15 Oct 2002, Sophie Brown, Risk magazine
"We have seen - and expect to see - continued growth in the German market," said Adam Burke, head of European forex at JP Morgan Chase in London. "The pension fund industry in Germany is set to grow significantly."
Pension funds splitting from their traditional house banks also present large pools of new business for foreign banks.
"The German institutional market is really opening up and will continue to do so over the next two years," said Ralph Zurkinden, Zurich-based head of forex distribution for Switzerland and Germany at UBS Warburg. "The usual bank relationships that have existed in the past don't hold as much now."
The growth of foreign banks' business with German funds is also not limited to within Germany's borders: Burke claimed JP Morgan Chase's large custody business in London is also starting to make headway with some German funds.
Combined with the unique experience of the German insurance market, institutional investors in Germany are also looking to foreign banks as a result of developments in the wider fund management industry.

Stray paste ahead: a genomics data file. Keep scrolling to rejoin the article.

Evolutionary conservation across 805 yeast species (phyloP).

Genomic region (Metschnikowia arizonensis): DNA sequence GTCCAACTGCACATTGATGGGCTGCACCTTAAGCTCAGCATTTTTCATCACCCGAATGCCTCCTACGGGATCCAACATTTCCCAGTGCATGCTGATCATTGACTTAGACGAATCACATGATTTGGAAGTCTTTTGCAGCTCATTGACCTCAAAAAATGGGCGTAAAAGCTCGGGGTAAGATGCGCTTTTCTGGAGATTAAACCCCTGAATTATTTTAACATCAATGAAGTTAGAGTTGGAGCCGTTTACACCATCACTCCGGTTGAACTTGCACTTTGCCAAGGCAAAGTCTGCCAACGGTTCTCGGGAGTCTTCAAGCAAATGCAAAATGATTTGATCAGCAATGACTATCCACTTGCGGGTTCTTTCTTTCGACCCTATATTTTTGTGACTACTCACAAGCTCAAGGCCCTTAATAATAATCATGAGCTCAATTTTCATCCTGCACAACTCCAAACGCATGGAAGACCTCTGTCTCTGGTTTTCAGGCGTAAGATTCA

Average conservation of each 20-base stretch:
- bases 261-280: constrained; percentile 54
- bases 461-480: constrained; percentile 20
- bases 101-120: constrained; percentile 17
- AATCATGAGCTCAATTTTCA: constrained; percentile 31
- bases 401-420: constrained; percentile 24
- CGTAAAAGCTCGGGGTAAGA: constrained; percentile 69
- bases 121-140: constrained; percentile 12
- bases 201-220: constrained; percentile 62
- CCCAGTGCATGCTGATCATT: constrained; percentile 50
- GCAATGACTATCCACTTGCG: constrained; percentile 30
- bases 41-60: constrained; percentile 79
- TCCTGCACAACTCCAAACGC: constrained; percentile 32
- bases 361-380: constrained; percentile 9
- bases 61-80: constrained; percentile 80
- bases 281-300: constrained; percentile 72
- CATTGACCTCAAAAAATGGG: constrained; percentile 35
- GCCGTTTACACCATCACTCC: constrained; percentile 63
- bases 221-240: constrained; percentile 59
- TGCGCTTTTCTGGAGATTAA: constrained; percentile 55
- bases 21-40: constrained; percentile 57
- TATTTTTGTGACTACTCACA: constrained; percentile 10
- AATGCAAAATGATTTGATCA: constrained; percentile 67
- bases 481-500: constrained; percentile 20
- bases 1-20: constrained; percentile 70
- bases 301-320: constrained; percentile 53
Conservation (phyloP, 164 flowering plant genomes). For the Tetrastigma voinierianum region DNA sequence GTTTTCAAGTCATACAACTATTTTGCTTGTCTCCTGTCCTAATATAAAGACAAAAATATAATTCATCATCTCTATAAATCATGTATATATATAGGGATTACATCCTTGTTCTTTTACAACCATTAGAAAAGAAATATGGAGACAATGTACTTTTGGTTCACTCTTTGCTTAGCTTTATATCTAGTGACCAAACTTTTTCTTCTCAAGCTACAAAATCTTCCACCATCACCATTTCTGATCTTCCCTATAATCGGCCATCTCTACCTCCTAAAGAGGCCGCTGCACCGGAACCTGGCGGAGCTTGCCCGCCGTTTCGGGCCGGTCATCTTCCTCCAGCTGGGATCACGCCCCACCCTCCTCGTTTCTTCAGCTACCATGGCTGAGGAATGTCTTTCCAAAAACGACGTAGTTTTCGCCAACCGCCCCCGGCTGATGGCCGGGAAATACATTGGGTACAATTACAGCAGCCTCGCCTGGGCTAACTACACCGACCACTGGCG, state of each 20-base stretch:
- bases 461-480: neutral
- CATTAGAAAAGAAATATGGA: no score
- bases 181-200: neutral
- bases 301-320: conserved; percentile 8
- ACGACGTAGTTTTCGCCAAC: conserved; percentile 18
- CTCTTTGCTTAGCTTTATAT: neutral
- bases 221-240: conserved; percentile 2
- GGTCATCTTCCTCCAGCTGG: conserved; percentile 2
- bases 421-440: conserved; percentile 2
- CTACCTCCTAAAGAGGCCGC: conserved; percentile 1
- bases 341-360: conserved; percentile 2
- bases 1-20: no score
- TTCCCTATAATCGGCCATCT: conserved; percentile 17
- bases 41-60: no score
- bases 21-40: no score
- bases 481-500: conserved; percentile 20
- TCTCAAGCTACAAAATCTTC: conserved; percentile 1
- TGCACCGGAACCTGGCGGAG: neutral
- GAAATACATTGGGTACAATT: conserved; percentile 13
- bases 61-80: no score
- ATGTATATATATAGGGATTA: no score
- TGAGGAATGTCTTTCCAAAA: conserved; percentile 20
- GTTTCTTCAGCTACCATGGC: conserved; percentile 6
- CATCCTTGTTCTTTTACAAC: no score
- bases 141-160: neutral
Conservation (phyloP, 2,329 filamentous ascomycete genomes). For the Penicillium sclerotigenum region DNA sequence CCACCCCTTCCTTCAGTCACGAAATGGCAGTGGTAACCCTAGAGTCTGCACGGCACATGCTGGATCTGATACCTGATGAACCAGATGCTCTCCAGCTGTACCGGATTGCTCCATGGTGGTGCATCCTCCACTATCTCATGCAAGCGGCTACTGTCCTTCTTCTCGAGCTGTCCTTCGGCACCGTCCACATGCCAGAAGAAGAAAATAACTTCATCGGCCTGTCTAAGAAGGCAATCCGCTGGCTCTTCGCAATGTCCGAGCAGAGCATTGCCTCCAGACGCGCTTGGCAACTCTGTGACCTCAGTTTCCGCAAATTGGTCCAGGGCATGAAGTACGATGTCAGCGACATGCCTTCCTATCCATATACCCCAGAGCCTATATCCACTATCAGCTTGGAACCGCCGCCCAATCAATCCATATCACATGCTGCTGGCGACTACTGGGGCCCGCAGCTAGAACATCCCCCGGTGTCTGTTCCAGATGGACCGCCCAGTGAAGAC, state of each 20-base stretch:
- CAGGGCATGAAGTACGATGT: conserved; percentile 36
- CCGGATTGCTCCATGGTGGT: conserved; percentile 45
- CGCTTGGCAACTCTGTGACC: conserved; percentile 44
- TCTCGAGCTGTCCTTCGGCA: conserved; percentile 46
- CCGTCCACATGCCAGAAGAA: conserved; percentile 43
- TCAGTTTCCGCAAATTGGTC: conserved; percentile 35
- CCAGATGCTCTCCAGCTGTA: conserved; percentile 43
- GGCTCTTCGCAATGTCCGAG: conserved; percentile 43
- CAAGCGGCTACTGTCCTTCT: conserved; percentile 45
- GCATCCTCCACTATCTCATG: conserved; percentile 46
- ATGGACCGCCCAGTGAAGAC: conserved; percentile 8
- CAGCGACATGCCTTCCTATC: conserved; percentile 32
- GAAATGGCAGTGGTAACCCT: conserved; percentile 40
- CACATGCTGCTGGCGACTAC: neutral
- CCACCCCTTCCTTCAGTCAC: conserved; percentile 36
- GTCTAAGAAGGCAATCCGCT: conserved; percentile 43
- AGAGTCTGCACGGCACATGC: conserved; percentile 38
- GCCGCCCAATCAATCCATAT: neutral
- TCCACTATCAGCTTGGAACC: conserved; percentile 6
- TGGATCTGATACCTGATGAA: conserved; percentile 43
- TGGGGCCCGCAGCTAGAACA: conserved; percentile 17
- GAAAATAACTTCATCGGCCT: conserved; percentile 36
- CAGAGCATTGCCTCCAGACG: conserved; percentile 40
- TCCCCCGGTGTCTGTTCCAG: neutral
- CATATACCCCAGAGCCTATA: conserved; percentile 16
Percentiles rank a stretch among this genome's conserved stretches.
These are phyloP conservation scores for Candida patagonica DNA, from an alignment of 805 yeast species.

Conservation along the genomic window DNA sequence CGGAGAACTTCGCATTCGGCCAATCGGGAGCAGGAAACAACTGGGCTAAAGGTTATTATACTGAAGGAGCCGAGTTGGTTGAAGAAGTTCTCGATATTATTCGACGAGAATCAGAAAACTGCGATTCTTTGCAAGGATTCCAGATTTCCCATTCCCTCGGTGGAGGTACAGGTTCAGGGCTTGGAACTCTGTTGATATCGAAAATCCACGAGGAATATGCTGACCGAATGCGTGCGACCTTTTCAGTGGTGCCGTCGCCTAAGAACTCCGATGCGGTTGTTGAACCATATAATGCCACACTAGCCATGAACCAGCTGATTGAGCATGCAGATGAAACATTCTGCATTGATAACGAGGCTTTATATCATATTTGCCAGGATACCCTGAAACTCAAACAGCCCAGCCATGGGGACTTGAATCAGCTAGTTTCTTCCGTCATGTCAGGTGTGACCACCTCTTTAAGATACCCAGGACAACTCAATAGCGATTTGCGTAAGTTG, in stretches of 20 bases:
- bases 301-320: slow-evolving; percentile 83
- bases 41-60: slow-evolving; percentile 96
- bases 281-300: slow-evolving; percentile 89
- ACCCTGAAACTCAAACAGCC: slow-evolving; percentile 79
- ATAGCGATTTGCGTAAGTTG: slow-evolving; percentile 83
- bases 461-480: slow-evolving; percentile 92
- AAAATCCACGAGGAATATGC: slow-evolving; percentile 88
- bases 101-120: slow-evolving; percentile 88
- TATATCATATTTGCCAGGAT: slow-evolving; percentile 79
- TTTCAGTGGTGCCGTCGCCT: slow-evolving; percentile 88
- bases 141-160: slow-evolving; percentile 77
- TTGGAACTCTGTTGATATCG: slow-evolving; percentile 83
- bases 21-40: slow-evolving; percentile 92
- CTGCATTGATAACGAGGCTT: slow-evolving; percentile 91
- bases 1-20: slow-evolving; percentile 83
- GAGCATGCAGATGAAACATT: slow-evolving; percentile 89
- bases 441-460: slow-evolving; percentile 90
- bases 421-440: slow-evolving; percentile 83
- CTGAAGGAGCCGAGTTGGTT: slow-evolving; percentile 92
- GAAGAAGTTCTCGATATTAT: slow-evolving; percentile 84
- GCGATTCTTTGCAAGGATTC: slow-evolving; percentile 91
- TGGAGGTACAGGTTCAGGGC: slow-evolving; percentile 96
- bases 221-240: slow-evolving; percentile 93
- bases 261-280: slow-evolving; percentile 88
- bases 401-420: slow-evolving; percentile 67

JP Morgan Chase has recently hired three German forex sales dealers, based in London, including a new head of German sales, Andrea Mohr, who started yesterday.
Citigroup has made three forex hires in Frankfurt in recent weeks and a further nine in fixed-income sales in Germany last week. Seven of those joined from Deutsche Bank.
Meanwhile, UBS Warburg announced two senior appointments in Germany last week, appointing Christian Holste as managing director and head of German fixed-income distribution in Frankfurt. He joins at the end of the year and reports to David Shulman, head of global fixed-income distribution and Manfred Schepers, head of fixed income Europe. The Swiss bank has had an established desk for the German institutional and corporate market for five years and is now looking to expand it, said UBS's Zurkinden.
Meanwhile, Dutch bank ABN Amro has hired Hermann Watzinger in Frankfurt to manage its global financial markets group in Germany, covering fixed income, including structured finance, treasury, asset securitisation and fixed-income derivatives.
Problems in the domestic banking industry mean foreign banks are in a good position to pick up extra market share in Germany. Shareholders are increasingly concerned about the state of German banks, with Commerzbank and Dresdner Kleinwort Wasserstein both cutting costs aggressively and reviewing headcounts across investment banking.